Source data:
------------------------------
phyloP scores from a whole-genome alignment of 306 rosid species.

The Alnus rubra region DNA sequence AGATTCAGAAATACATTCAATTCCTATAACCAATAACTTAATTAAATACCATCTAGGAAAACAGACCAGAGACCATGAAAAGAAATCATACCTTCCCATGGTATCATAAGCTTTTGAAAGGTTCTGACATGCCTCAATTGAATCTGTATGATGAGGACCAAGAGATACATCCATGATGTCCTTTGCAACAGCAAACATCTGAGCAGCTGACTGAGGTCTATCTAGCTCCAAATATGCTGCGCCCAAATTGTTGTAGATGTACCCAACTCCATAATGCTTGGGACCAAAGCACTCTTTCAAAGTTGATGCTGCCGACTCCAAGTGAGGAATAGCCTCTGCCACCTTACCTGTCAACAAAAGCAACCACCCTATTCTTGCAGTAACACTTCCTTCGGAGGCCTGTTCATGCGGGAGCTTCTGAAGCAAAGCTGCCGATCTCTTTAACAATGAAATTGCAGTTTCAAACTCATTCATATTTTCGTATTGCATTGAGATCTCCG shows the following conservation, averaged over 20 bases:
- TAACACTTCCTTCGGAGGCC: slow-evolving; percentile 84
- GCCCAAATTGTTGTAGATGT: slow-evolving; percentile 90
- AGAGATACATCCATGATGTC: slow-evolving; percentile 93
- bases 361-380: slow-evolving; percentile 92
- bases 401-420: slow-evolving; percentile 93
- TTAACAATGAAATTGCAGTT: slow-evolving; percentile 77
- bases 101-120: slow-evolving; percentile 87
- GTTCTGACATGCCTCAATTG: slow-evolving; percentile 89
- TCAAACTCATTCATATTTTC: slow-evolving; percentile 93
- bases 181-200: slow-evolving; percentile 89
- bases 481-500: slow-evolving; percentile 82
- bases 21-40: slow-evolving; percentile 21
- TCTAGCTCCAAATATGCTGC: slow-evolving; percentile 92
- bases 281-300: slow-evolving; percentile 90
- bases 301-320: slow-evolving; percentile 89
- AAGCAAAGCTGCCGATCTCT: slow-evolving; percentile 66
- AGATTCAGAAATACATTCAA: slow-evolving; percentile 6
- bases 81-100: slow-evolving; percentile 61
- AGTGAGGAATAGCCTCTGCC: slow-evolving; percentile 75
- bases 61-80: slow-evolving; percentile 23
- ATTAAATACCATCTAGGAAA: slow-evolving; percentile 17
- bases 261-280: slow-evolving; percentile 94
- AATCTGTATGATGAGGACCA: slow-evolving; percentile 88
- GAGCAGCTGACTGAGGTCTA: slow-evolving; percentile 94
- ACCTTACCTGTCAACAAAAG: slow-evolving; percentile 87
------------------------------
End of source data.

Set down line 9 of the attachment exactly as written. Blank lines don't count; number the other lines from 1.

- bases 101-120: slow-evolving; percentile 87